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GDPR: Key Insights on Protecting Data Confidentiality

General Data Protection Regulation (GDPR) is a wide-ranging regulation that the European Union introduced on May 25th, 2018. The GDPR sets out guidelines on how the personal data of individuals within the UK should be processed and protected. 

One of the key concepts of the GDPR is personal data. In this article, we will explore data protection act facts and the implications of the GDPR on it.

What Is GDPR? 

Any data used to directly or indirectly classify a real person is considered personal data under the GDPR. The obvious information like name, location, and date of birth are included, but so are less evident items like IP addresses, posts from social media, and even biometric information like fingerprints or facial recognition.

In today’s world, we generate an enormous amount of personal data daily, often without even realising it. We leave a trail of personal information whenever we use a credit card, make phone contact, or use the internet. This data can be used by companies to target advertising, by governments to monitor citizens, and by criminals to commit fraud or identity theft.

Protection of Data Sensitivity 

The GDPR recognises the sensitivity of personal data and seeks to protect it by setting out strict rules on how it can be processed. Under the GDPR, businesses can only collect personal data for specific, explicit, and legitimate purposes. It must be kept accurate and up-to-date, and it must be processed in a way that ensures its security. Individuals also have the right to access their personal data and to have it erased.

Regardless of whether an organisation is located in the UK or not, if it processes the personal data of individuals, it must comply with the GDPR. It follows that if a company processes the personal data of UK residents, it too must abide by the GDPR. The maximum fine for violating the GDPR is up to €20 million, equal to 4% of the violator’s worldwide annual turnover, whichever is higher.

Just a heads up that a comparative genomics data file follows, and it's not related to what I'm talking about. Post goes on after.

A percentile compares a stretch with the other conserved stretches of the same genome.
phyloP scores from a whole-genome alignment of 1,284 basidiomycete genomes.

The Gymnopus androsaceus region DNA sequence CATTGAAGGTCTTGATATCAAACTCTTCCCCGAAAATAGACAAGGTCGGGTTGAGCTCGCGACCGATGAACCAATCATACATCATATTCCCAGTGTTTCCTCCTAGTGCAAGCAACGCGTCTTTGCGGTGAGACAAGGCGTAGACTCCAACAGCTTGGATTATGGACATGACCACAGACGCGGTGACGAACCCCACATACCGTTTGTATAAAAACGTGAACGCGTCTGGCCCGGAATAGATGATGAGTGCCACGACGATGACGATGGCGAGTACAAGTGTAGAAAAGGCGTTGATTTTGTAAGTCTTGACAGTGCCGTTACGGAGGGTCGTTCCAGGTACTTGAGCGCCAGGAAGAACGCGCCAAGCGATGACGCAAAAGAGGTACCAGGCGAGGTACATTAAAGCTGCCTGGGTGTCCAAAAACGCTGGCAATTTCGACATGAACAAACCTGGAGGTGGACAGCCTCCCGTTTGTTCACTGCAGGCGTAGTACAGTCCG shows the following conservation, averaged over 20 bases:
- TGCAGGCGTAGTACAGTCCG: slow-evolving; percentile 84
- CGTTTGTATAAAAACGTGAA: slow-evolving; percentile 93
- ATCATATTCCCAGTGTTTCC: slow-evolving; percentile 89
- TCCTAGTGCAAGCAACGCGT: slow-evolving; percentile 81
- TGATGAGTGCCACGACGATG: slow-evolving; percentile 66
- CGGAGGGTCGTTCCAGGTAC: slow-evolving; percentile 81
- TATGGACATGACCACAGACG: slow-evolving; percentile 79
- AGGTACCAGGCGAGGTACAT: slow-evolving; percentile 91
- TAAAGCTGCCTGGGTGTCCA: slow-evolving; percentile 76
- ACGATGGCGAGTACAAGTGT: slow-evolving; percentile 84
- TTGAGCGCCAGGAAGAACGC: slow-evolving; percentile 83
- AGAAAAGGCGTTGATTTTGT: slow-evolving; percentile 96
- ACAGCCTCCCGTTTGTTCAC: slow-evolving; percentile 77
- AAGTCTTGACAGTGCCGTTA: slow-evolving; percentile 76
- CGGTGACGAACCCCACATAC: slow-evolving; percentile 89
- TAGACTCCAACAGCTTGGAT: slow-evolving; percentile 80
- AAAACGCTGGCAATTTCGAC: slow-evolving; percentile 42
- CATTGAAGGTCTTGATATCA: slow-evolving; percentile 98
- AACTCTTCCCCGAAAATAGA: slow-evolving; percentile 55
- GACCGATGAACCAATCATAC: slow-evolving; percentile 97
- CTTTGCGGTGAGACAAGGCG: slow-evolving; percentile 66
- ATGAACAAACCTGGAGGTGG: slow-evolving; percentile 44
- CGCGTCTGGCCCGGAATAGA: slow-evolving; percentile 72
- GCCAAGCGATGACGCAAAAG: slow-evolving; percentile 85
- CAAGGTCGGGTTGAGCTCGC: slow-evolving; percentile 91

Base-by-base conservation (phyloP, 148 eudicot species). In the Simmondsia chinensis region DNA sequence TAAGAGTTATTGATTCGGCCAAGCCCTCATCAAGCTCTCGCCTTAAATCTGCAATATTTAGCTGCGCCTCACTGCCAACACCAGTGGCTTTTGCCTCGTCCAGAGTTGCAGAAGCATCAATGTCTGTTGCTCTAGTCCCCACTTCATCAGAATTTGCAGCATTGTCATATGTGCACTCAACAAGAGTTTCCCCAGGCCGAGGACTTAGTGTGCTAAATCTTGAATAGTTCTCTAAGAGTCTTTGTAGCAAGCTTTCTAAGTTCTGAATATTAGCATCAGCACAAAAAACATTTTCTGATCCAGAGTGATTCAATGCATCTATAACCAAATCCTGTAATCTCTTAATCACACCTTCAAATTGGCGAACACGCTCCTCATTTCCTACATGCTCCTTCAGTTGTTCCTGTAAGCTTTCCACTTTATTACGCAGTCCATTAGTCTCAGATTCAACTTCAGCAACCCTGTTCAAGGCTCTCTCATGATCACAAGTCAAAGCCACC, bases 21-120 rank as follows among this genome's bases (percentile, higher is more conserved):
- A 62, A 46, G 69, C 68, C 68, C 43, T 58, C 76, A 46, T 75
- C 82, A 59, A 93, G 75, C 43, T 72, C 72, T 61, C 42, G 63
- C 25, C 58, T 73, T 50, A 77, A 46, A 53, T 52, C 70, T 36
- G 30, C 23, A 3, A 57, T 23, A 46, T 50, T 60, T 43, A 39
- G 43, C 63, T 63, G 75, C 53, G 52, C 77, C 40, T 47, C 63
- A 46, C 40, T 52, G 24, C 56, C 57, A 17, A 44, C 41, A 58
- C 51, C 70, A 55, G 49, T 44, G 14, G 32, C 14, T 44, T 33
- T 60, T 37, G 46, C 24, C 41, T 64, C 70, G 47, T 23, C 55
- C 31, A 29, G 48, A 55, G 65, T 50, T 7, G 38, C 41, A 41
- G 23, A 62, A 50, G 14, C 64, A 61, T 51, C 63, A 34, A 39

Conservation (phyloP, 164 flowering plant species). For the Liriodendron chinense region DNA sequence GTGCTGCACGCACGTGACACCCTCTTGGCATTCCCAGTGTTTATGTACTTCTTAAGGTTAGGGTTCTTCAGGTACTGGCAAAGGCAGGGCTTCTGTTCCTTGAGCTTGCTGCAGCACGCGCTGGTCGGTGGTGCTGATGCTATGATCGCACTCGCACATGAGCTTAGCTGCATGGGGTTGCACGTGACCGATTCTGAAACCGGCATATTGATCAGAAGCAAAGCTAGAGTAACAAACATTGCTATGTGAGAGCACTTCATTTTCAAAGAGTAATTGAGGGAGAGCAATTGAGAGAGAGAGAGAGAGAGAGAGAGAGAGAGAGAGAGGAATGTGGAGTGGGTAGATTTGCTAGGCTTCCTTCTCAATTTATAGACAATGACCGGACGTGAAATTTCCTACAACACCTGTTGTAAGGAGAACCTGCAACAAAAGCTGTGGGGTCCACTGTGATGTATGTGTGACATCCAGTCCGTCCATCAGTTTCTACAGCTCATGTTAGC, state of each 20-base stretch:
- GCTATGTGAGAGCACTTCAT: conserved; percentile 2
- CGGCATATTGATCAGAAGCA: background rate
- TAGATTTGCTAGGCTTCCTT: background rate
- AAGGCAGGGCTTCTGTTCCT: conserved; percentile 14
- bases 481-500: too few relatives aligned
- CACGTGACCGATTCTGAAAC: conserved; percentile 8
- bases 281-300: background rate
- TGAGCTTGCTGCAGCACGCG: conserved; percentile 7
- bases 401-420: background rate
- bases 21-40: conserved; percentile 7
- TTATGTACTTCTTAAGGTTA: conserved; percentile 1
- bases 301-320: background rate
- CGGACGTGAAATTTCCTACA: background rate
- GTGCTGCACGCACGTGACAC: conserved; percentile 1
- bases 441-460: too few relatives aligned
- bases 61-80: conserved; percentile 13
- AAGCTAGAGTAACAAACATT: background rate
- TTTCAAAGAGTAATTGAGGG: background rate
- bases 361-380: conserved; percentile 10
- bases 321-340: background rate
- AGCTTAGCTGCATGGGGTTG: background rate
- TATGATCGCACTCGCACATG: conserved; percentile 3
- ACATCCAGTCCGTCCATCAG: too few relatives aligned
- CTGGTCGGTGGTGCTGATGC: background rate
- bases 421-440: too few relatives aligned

Implications of the GDPR

People now have more control over how their personal data is used, which is one of the major effects of the GDPR on personal data. According to the GDPR, people have the right to know what confidential information about them is being processed, why, and with whom. Additionally, they can have their confidential data updated, changed, or transferred to another company.

This increased control over personal data has led to a shift in how companies approach data protection. Many organisations have implemented new policies and procedures to ensure compliance with the GDPR and have appointed data protection officers to oversee data protection requirements. 

Organisations that process large amounts of personal data, such as social media companies and online retailers, have faced particular scrutiny under the GDPR, with many facing fines for non-compliance.

Another key implication of the GDPR on personal data is the need for increased transparency. Under the GDPR, organisations must provide individuals with clear and concise information about how their personal data is processed. This includes providing individuals with a privacy notice that outlines what data is being collected, how it is being used, and who it is being shared with. Organisations must also obtain explicit consent from individuals before processing their personal data.

Data Regulation 

The terms “data controller” and “data processor” have also been added by the GDPR. Data controller refers to the organisation that determines the purposes and procedures for handling personal data, whereas data processor refers to the organisation that handles the data on the data controller’s behalf. Under the GDPR, the data controller and processor ensure that personal data is processed and compliant with the law’s data security requirements.


The GDPR lays out stringent guidelines for processing personal data and gives users more control over how their information is used. Regardless of whether they are in the UK, businesses that process personal data must adhere to the GDPR. 

The GDPR has increased transparency and accountability and forced organisations to implement new policies and procedures to ensure data protection compliance. As individuals become more aware of their rights under the GDPR, we will likely see further changes in how personal data is processed and protected.

Our group of barristers at Briefed supports companies in effectively managing legal compliance. Get in touch with us to learn more data protection act facts!

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